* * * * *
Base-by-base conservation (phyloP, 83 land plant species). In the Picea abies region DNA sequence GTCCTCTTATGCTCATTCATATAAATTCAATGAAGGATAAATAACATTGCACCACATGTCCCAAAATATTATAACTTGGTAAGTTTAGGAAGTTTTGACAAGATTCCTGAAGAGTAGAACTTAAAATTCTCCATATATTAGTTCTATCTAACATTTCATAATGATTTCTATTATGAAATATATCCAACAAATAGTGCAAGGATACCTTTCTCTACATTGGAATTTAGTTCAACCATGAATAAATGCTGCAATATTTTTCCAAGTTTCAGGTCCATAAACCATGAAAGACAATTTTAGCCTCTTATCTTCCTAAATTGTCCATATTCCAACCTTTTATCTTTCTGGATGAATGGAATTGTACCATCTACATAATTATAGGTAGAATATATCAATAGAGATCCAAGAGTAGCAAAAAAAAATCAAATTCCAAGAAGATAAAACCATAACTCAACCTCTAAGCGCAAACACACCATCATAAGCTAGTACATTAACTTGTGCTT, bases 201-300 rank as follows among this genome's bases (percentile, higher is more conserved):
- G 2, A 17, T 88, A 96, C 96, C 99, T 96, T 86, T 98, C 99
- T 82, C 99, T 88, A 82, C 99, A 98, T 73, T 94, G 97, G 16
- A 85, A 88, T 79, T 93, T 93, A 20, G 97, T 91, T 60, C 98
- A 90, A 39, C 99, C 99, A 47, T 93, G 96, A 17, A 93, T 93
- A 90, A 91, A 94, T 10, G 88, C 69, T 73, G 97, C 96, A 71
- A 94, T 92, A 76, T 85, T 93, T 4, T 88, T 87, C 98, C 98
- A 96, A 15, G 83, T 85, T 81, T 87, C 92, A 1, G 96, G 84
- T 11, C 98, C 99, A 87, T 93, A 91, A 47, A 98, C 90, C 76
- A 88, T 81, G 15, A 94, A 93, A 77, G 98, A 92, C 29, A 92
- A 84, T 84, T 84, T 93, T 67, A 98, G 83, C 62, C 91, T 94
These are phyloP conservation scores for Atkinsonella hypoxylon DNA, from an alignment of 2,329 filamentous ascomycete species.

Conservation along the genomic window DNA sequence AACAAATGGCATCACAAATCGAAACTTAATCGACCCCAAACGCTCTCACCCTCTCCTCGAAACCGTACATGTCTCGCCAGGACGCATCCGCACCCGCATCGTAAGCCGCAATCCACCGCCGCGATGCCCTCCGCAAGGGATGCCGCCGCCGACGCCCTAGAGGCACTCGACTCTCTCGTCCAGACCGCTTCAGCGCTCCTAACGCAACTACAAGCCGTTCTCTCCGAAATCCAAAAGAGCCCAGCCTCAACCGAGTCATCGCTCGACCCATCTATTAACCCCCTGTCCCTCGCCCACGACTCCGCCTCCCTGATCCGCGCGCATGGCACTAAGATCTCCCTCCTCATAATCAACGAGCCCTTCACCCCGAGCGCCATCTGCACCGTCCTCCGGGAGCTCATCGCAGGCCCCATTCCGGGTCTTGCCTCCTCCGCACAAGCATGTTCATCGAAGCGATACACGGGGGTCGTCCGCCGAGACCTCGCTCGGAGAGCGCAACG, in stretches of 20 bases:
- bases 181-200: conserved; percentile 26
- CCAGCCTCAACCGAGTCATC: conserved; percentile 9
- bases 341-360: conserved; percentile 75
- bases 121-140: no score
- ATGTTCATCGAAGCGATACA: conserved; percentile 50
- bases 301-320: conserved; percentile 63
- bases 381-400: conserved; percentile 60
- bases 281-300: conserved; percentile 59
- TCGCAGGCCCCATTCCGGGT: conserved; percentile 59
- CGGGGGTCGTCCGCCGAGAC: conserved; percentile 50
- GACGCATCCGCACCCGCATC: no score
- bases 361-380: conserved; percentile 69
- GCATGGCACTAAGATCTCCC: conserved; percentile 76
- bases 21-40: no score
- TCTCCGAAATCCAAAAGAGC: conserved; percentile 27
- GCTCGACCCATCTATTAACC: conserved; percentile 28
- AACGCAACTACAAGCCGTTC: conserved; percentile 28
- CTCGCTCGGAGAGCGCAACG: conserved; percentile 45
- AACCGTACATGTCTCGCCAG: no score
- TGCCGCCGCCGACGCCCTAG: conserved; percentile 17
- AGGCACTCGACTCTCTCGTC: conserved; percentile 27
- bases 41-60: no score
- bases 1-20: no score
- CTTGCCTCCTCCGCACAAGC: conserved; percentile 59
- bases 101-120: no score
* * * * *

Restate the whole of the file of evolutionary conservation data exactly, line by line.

Base-by-base conservation (phyloP, 83 land plant species). In the Picea abies region DNA sequence GTCCTCTTATGCTCATTCATATAAATTCAATGAAGGATAAATAACATTGCACCACATGTCCCAAAATATTATAACTTGGTAAGTTTAGGAAGTTTTGACAAGATTCCTGAAGAGTAGAACTTAAAATTCTCCATATATTAGTTCTATCTAACATTTCATAATGATTTCTATTATGAAATATATCCAACAAATAGTGCAAGGATACCTTTCTCTACATTGGAATTTAGTTCAACCATGAATAAATGCTGCAATATTTTTCCAAGTTTCAGGTCCATAAACCATGAAAGACAATTTTAGCCTCTTATCTTCCTAAATTGTCCATATTCCAACCTTTTATCTTTCTGGATGAATGGAATTGTACCATCTACATAATTATAGGTAGAATATATCAATAGAGATCCAAGAGTAGCAAAAAAAAATCAAATTCCAAGAAGATAAAACCATAACTCAACCTCTAAGCGCAAACACACCATCATAAGCTAGTACATTAACTTGTGCTT, bases 201-300 rank as follows among this genome's bases (percentile, higher is more conserved):
- G 2, A 17, T 88, A 96, C 96, C 99, T 96, T 86, T 98, C 99
- T 82, C 99, T 88, A 82, C 99, A 98, T 73, T 94, G 97, G 16
- A 85, A 88, T 79, T 93, T 93, A 20, G 97, T 91, T 60, C 98
- A 90, A 39, C 99, C 99, A 47, T 93, G 96, A 17, A 93, T 93
- A 90, A 91, A 94, T 10, G 88, C 69, T 73, G 97, C 96, A 71
- A 94, T 92, A 76, T 85, T 93, T 4, T 88, T 87, C 98, C 98
- A 96, A 15, G 83, T 85, T 81, T 87, C 92, A 1, G 96, G 84
- T 11, C 98, C 99, A 87, T 93, A 91, A 47, A 98, C 90, C 76
- A 88, T 81, G 15, A 94, A 93, A 77, G 98, A 92, C 29, A 92
- A 84, T 84, T 84, T 93, T 67, A 98, G 83, C 62, C 91, T 94
These are phyloP conservation scores for Atkinsonella hypoxylon DNA, from an alignment of 2,329 filamentous ascomycete species.

Conservation along the genomic window DNA sequence AACAAATGGCATCACAAATCGAAACTTAATCGACCCCAAACGCTCTCACCCTCTCCTCGAAACCGTACATGTCTCGCCAGGACGCATCCGCACCCGCATCGTAAGCCGCAATCCACCGCCGCGATGCCCTCCGCAAGGGATGCCGCCGCCGACGCCCTAGAGGCACTCGACTCTCTCGTCCAGACCGCTTCAGCGCTCCTAACGCAACTACAAGCCGTTCTCTCCGAAATCCAAAAGAGCCCAGCCTCAACCGAGTCATCGCTCGACCCATCTATTAACCCCCTGTCCCTCGCCCACGACTCCGCCTCCCTGATCCGCGCGCATGGCACTAAGATCTCCCTCCTCATAATCAACGAGCCCTTCACCCCGAGCGCCATCTGCACCGTCCTCCGGGAGCTCATCGCAGGCCCCATTCCGGGTCTTGCCTCCTCCGCACAAGCATGTTCATCGAAGCGATACACGGGGGTCGTCCGCCGAGACCTCGCTCGGAGAGCGCAACG, in stretches of 20 bases:
- bases 181-200: conserved; percentile 26
- CCAGCCTCAACCGAGTCATC: conserved; percentile 9
- bases 341-360: conserved; percentile 75
- bases 121-140: no score
- ATGTTCATCGAAGCGATACA: conserved; percentile 50
- bases 301-320: conserved; percentile 63
- bases 381-400: conserved; percentile 60
- bases 281-300: conserved; percentile 59
- TCGCAGGCCCCATTCCGGGT: conserved; percentile 59
- CGGGGGTCGTCCGCCGAGAC: conserved; percentile 50
- GACGCATCCGCACCCGCATC: no score
- bases 361-380: conserved; percentile 69
- GCATGGCACTAAGATCTCCC: conserved; percentile 76
- bases 21-40: no score
- TCTCCGAAATCCAAAAGAGC: conserved; percentile 27
- GCTCGACCCATCTATTAACC: conserved; percentile 28
- AACGCAACTACAAGCCGTTC: conserved; percentile 28
- CTCGCTCGGAGAGCGCAACG: conserved; percentile 45
- AACCGTACATGTCTCGCCAG: no score
- TGCCGCCGCCGACGCCCTAG: conserved; percentile 17
- AGGCACTCGACTCTCTCGTC: conserved; percentile 27
- bases 41-60: no score
- bases 1-20: no score
- CTTGCCTCCTCCGCACAAGC: conserved; percentile 59
- bases 101-120: no score